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Metropole of the mind: phrenology and the making of a global science, 1815-1923

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Phrenology had global aspirations. This novel mental science, which maintained that the brain was the organ of the mind, started life in late eighteenth-century Vienna. Throughout the Napoleonic Wars, the German physician Franz Joseph Gall travelled across Continental Europe, presenting his craniological principles to audiences in Berlin, Copenhagen and Amsterdam. In 1828, Gall died in Paris – his “doctrine of the skull” had not travelled far. But by the end of the nineteenth century, phrenology had emerged as a global science. Skulls were collected in Egypt and Ceylon, societies exchanged letters between India and the United States, and phrenological bestsellers were sold in Shanghai and Tokyo. Despite this wealth of interaction, existing accounts treat phrenology within neat national and urban settings. In contrast, this paper argues that phrenology must be reassessed in terms of global history. In doing so, it advances three core claims. First, phrenology traversed national, regional and imperial borders. It is only by recognising connections across the British, French and American imperial worlds that we can fully account for the emergence of science as a global form of knowledge. Second, conducting science on a global scale was an activity grounded in material culture. With this in mind, it becomes clear that the history of science needs to confront the limits and difficulties that this material world of capital imposed. Third, historians of science must address the global as an actors’ category. Phrenologists were not only aware of the world in which they lived, it also mattered to them.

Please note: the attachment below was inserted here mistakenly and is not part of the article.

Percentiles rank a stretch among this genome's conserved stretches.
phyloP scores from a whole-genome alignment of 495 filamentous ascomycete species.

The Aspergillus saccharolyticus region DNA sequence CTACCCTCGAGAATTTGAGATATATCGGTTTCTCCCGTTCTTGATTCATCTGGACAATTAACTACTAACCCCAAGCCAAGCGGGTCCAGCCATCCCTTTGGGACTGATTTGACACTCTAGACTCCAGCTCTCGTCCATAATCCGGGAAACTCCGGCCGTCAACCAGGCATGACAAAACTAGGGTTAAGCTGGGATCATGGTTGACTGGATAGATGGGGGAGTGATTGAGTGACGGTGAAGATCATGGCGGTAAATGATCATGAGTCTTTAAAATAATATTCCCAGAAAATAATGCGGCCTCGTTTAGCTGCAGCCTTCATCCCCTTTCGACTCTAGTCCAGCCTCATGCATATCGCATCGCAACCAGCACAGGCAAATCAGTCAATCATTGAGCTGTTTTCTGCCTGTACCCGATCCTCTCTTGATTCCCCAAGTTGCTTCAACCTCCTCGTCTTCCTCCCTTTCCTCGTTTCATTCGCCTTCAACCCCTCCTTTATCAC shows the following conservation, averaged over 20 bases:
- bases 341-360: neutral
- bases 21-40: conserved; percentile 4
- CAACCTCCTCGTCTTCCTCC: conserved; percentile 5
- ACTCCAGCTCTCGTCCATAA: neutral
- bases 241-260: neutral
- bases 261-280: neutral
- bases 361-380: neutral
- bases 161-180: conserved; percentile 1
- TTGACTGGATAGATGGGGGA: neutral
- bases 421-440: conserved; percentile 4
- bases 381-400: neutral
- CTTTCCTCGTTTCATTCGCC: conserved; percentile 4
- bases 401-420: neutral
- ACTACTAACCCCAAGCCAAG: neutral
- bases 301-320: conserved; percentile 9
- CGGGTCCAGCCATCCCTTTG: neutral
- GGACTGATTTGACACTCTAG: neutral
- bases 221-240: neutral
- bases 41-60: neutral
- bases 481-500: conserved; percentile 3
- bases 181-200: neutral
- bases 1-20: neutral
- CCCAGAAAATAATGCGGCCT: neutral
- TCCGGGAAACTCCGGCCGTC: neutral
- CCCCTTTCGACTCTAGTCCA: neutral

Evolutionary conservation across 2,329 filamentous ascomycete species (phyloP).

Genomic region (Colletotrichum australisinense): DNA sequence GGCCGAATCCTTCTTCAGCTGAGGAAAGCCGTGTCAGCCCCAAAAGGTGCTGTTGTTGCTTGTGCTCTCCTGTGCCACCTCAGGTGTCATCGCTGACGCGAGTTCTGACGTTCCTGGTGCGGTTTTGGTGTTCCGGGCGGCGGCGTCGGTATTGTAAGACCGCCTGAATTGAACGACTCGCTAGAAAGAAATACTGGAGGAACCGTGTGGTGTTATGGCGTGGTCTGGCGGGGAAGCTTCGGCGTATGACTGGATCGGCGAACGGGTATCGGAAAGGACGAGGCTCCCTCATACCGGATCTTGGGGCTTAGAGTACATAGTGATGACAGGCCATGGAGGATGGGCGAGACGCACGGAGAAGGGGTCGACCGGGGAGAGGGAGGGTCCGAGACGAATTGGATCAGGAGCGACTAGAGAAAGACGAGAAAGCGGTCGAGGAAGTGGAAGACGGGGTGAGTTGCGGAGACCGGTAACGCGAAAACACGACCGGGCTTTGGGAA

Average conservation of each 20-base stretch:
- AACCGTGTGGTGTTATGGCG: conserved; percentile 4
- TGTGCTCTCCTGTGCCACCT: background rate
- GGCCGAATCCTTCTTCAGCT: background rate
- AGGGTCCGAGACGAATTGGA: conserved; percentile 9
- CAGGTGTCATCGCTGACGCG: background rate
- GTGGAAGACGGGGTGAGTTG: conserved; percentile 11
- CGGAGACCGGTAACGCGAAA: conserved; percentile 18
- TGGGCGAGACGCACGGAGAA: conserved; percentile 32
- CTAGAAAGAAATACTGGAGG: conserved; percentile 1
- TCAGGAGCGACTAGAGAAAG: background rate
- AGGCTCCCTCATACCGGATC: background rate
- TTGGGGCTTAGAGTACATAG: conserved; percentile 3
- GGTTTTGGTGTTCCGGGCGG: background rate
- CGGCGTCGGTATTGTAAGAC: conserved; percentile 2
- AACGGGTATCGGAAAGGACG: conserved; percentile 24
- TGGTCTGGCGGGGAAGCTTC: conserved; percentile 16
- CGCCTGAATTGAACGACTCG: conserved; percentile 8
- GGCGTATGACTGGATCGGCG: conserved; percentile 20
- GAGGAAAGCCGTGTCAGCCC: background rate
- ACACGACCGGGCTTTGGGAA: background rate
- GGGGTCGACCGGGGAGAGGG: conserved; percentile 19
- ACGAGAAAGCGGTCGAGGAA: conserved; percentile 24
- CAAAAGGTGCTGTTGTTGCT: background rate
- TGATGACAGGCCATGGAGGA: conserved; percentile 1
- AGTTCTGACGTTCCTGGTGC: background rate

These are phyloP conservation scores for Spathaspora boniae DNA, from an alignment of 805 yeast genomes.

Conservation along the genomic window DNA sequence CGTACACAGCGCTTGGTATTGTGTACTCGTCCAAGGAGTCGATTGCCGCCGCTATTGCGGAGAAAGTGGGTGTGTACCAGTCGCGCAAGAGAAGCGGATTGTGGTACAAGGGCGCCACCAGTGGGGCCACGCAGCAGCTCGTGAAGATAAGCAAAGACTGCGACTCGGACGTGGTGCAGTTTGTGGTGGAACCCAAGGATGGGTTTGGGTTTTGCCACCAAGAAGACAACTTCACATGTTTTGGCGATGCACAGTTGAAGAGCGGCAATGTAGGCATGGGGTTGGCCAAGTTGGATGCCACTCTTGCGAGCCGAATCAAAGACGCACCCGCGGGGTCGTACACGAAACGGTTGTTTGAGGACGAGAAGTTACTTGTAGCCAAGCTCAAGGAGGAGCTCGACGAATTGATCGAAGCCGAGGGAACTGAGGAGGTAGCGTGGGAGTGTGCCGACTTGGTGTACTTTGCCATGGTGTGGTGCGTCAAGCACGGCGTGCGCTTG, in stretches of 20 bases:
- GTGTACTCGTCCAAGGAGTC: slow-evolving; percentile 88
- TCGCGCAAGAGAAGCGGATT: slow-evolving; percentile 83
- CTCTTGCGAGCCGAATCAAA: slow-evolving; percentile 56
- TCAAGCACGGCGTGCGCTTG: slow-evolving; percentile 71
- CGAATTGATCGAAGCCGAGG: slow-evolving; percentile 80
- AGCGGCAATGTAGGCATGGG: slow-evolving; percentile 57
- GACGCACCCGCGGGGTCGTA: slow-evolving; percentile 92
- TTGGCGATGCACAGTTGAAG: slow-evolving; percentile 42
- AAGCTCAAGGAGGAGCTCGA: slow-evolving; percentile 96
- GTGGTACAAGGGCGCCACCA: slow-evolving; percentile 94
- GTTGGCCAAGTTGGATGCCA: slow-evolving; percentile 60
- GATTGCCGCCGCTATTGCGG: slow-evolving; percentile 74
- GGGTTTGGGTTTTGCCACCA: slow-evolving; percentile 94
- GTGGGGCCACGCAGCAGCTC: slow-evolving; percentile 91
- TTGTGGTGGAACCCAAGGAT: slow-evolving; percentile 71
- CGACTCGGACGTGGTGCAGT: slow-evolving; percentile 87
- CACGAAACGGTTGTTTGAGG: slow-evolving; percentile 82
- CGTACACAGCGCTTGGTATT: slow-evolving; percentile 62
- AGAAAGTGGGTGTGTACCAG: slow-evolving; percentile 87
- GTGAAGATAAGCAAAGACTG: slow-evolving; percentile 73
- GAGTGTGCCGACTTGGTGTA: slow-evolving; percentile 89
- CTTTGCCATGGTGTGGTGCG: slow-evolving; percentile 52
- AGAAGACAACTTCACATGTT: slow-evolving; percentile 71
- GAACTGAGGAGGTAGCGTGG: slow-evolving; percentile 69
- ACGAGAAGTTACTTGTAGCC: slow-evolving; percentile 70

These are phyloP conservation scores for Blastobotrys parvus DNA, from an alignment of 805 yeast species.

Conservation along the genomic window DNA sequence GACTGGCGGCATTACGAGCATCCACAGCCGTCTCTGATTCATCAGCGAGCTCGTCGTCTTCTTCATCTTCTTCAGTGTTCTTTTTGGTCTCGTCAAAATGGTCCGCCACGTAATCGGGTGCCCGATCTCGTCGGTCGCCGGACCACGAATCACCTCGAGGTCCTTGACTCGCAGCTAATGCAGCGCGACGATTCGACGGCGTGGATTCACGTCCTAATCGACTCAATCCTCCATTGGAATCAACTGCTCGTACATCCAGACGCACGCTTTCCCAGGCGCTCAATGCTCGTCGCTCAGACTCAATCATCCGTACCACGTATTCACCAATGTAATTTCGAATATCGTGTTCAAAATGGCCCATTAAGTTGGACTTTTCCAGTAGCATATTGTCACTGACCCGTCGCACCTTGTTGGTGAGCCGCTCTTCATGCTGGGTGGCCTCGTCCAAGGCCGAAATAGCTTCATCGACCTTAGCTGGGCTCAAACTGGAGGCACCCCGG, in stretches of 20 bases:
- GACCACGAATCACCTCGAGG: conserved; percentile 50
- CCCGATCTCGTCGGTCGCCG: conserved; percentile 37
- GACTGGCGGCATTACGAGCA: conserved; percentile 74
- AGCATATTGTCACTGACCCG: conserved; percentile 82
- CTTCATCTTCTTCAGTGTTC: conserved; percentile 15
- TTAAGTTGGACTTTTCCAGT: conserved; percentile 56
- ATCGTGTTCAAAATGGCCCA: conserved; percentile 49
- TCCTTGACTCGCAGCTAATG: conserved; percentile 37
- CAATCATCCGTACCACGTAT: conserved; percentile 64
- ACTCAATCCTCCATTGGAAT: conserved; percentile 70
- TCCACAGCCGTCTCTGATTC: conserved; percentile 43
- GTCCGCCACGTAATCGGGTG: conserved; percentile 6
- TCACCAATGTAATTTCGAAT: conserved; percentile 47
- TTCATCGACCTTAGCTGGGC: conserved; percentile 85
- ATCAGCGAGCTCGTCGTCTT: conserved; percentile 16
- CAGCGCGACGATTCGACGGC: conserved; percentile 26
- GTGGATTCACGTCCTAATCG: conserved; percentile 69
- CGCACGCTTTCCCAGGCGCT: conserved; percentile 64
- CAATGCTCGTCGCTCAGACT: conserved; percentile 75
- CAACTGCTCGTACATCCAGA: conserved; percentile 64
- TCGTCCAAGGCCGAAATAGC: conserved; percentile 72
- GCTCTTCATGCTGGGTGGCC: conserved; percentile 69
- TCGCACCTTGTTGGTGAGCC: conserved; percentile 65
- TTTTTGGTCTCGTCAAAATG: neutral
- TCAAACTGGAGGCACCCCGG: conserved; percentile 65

This talk is part of the Darwin College Humanities and Social Sciences Group series.

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